A volcano erupted in Iceland. The cloud is coming to Europe

A volcano erupted in Iceland.  The cloud is coming to Europe

On March 17, a volcano erupted on the Reykjanes Peninsula in Iceland. Of the four eruptions so far recorded in the region since December, this one was the largest. The Copernicus Atmosphere Monitoring Service (CAMS) is tracking the sulfur dioxide (SO2) cloud emitted by the eruption as it moves towards Europe.

CAMS forecasts for the composition of the atmosphere, based on the analysis of satellite observations, contain information on the amount of SO2 in the atmosphere, a significant source of which may be volcanic eruptions. Measurements made for Iceland after the eruption recorded clouds with increased total column loading (up to 10 Dobson units). Clouds are moving east from the North Atlantic through Ireland and the UK. They will most likely arrive in Scandinavia on Wednesday. They will then move over the Baltic Sea and pass over the Baltic states, Poland and northwestern Russia on Friday.

CAMS senior scientist Mark Parrington comments: “Previous eruptions did not emit enough SO2 to be monitored and recorded in our system. This time, the amount of SO2 emitted was very clear in the observations. We are closely monitoring the cloud formation, although we do not expect its movement over northern Europe to have an impact on surface air quality or climate.”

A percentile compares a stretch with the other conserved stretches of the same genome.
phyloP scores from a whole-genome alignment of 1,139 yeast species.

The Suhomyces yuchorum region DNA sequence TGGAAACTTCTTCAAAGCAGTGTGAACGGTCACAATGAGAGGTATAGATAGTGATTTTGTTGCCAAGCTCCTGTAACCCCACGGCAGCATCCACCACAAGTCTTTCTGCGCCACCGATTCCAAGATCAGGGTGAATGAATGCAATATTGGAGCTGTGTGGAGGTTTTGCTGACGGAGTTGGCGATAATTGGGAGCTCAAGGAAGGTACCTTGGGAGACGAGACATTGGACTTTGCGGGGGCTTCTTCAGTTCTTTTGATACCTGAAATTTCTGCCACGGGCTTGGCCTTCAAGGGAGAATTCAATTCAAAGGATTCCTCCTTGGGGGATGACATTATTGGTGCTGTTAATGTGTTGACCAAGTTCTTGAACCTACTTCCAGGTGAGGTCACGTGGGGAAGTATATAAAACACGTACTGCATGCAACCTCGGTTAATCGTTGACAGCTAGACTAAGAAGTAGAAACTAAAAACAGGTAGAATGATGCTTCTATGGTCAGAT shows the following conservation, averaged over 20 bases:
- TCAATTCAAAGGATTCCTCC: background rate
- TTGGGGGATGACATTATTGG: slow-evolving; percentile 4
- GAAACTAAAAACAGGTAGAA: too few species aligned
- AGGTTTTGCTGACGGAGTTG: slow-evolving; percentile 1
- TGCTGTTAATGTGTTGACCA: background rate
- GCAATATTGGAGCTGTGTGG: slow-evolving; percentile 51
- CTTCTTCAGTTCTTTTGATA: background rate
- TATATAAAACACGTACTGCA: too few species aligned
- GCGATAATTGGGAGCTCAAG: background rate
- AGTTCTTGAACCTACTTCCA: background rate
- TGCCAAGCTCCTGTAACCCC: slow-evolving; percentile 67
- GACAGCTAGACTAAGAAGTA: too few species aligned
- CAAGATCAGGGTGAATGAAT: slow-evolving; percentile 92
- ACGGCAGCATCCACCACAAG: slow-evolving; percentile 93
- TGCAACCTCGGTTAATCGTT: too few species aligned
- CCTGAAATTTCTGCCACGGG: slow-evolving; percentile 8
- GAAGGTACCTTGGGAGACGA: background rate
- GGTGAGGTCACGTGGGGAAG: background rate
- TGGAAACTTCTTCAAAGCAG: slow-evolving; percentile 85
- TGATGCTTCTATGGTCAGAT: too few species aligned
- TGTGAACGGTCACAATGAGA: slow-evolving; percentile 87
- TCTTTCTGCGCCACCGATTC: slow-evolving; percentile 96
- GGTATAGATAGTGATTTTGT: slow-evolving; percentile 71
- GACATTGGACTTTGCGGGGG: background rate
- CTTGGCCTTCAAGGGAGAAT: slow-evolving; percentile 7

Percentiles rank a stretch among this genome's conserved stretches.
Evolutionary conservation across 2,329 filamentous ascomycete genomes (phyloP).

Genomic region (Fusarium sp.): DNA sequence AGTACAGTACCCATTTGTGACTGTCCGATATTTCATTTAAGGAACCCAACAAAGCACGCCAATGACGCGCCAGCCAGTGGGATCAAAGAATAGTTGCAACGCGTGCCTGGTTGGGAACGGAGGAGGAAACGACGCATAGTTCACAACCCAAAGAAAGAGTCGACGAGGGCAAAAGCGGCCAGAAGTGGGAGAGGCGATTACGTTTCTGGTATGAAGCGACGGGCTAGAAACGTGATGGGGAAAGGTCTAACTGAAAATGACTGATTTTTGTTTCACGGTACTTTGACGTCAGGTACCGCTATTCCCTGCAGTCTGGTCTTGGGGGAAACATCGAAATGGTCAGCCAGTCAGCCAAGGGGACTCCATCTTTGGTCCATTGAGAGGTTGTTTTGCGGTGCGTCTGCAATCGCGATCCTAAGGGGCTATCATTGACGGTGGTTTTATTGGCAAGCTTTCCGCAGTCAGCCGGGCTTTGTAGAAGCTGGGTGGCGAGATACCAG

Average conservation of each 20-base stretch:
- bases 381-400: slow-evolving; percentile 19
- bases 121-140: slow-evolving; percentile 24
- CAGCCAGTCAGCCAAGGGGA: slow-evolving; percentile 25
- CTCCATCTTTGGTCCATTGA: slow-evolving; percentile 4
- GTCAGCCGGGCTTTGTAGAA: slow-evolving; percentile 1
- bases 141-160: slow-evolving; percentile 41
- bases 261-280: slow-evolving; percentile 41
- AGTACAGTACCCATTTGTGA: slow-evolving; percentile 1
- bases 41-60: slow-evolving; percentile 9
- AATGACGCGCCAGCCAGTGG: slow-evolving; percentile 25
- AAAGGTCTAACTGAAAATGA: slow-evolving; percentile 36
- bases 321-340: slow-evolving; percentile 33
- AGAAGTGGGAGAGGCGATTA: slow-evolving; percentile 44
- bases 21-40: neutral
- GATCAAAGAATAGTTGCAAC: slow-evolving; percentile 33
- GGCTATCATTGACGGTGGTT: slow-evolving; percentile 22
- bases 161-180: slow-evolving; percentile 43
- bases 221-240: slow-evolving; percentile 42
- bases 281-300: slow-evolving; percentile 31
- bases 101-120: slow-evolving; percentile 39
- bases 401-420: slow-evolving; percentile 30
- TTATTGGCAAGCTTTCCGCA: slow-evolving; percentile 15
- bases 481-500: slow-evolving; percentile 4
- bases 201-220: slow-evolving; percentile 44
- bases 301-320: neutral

CAMS director Laurence Rouil adds: “Volcanic eruptions and high sulfur emissions can impact not only the air quality in the region where they occur – they can impact global processes such as stratospheric ozone concentrations. The effects of volcanic eruptions in Iceland on the atmosphere have not yet been so serious. “The most important thing now is to continue to monitor developments.”

SO2 CAMS measurements, made on the basis of collected satellite data, assume an initial injection height of approximately 5 km. Based on data from the Integrated Forecast System (IFS) operated by the European Center for Medium-Range Weather Forecasts (ECMWF), cloud movements are predicted over the next 5 days.

Current forecasts are initialized based on new observations every 12 hours. ECMWF implements CAMS activities on behalf of the European Union. CAMS forecasts show the state of SO2 gas in the atmosphere, but do not provide information on volcanic ash, which is under the observation of Volcanic Ash Advisory Centers (VAACs).

Similar Posts